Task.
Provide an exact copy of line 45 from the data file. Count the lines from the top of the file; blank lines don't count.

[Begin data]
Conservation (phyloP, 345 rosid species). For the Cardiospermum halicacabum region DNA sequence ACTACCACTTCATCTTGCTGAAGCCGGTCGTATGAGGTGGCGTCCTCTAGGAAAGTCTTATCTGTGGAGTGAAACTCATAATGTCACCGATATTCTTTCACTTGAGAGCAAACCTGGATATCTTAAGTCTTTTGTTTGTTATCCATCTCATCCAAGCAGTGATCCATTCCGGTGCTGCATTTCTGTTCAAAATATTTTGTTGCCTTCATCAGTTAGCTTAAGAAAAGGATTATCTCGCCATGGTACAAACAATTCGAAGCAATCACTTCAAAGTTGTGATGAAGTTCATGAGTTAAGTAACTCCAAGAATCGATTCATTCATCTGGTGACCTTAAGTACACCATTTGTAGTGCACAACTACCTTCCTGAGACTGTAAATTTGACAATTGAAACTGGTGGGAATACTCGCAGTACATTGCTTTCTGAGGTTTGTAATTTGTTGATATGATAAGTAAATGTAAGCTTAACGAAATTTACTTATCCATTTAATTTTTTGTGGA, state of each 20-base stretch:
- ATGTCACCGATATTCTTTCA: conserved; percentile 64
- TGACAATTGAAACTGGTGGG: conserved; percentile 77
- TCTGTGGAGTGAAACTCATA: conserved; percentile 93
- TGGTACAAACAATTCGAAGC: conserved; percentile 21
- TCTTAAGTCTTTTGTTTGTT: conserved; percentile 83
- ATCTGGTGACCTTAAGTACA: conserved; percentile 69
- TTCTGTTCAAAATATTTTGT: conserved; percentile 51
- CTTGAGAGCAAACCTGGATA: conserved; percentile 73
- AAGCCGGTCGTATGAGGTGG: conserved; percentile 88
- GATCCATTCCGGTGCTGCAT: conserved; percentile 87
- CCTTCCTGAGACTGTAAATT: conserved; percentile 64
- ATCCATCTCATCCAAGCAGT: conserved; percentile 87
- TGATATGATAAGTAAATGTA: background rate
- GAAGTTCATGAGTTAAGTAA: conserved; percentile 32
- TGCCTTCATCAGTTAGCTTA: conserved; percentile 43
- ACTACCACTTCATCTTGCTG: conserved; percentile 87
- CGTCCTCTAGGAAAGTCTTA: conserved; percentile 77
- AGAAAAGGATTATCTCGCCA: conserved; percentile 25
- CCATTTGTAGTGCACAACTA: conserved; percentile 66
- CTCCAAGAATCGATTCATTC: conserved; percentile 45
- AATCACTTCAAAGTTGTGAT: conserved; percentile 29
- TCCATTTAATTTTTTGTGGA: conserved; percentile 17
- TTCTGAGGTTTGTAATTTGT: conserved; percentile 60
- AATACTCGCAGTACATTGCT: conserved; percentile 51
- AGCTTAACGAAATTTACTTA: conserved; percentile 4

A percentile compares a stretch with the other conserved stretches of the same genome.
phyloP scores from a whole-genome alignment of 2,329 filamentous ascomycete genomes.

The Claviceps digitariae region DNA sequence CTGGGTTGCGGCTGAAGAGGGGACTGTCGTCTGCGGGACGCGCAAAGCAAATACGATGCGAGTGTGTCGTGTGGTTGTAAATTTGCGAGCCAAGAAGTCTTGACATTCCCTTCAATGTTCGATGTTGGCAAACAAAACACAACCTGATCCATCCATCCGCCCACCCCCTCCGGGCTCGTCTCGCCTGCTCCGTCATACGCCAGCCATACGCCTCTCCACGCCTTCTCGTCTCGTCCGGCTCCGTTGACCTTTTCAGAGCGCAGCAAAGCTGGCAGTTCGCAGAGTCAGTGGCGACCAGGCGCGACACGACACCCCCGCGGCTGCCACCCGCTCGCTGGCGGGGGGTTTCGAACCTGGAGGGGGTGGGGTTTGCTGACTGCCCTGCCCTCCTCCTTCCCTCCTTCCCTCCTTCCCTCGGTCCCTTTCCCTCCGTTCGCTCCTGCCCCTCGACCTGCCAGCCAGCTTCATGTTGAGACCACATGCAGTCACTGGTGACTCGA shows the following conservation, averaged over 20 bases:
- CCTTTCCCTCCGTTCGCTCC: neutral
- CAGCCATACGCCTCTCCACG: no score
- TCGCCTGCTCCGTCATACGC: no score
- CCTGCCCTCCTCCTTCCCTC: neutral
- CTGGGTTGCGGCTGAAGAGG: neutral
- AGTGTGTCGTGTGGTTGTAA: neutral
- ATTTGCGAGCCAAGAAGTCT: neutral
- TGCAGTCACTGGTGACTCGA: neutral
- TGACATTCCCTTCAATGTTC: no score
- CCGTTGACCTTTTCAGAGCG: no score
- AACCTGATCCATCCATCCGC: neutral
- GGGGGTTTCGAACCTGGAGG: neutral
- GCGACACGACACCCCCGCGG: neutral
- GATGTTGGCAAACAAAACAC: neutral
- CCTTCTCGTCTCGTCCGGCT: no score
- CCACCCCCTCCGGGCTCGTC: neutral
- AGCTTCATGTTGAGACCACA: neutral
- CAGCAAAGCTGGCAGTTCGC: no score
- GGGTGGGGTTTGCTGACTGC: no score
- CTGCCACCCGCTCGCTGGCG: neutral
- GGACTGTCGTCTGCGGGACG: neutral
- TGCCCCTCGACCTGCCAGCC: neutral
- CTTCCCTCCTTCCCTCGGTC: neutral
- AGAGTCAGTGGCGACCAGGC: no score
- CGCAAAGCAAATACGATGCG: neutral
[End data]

- CCACCCCCTCCGGGCTCGTC: neutral